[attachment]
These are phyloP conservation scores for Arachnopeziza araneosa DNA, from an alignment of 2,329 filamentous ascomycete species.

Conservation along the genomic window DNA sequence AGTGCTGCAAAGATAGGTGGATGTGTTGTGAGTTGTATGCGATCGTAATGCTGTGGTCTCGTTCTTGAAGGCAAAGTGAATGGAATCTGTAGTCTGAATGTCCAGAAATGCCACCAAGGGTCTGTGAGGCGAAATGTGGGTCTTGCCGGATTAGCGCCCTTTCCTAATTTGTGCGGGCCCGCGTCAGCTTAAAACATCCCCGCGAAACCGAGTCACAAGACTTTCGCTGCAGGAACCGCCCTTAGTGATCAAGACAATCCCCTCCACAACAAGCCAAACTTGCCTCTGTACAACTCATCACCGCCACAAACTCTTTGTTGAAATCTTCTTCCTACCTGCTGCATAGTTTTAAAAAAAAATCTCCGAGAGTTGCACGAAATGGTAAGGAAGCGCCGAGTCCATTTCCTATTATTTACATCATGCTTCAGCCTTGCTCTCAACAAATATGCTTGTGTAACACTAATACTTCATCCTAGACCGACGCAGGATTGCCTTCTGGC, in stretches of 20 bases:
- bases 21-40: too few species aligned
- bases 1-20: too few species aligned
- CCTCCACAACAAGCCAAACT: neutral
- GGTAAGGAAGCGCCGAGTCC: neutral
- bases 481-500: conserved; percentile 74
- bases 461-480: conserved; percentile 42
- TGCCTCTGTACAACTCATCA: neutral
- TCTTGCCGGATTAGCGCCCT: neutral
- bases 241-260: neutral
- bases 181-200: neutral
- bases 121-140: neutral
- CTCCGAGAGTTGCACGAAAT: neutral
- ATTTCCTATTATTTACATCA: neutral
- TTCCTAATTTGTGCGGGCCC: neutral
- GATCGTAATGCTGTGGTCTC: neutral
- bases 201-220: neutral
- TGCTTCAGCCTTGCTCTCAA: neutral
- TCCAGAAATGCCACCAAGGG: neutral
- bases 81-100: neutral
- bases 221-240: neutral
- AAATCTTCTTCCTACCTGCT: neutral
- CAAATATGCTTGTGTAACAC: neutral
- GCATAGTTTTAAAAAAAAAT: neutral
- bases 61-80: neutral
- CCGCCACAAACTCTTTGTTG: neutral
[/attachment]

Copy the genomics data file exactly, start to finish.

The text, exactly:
These are phyloP conservation scores for Arachnopeziza araneosa DNA, from an alignment of 2,329 filamentous ascomycete species.

Conservation along the genomic window DNA sequence AGTGCTGCAAAGATAGGTGGATGTGTTGTGAGTTGTATGCGATCGTAATGCTGTGGTCTCGTTCTTGAAGGCAAAGTGAATGGAATCTGTAGTCTGAATGTCCAGAAATGCCACCAAGGGTCTGTGAGGCGAAATGTGGGTCTTGCCGGATTAGCGCCCTTTCCTAATTTGTGCGGGCCCGCGTCAGCTTAAAACATCCCCGCGAAACCGAGTCACAAGACTTTCGCTGCAGGAACCGCCCTTAGTGATCAAGACAATCCCCTCCACAACAAGCCAAACTTGCCTCTGTACAACTCATCACCGCCACAAACTCTTTGTTGAAATCTTCTTCCTACCTGCTGCATAGTTTTAAAAAAAAATCTCCGAGAGTTGCACGAAATGGTAAGGAAGCGCCGAGTCCATTTCCTATTATTTACATCATGCTTCAGCCTTGCTCTCAACAAATATGCTTGTGTAACACTAATACTTCATCCTAGACCGACGCAGGATTGCCTTCTGGC, in stretches of 20 bases:
- bases 21-40: too few species aligned
- bases 1-20: too few species aligned
- CCTCCACAACAAGCCAAACT: neutral
- GGTAAGGAAGCGCCGAGTCC: neutral
- bases 481-500: conserved; percentile 74
- bases 461-480: conserved; percentile 42
- TGCCTCTGTACAACTCATCA: neutral
- TCTTGCCGGATTAGCGCCCT: neutral
- bases 241-260: neutral
- bases 181-200: neutral
- bases 121-140: neutral
- CTCCGAGAGTTGCACGAAAT: neutral
- ATTTCCTATTATTTACATCA: neutral
- TTCCTAATTTGTGCGGGCCC: neutral
- GATCGTAATGCTGTGGTCTC: neutral
- bases 201-220: neutral
- TGCTTCAGCCTTGCTCTCAA: neutral
- TCCAGAAATGCCACCAAGGG: neutral
- bases 81-100: neutral
- bases 221-240: neutral
- AAATCTTCTTCCTACCTGCT: neutral
- CAAATATGCTTGTGTAACAC: neutral
- GCATAGTTTTAAAAAAAAAT: neutral
- bases 61-80: neutral
- CCGCCACAAACTCTTTGTTG: neutral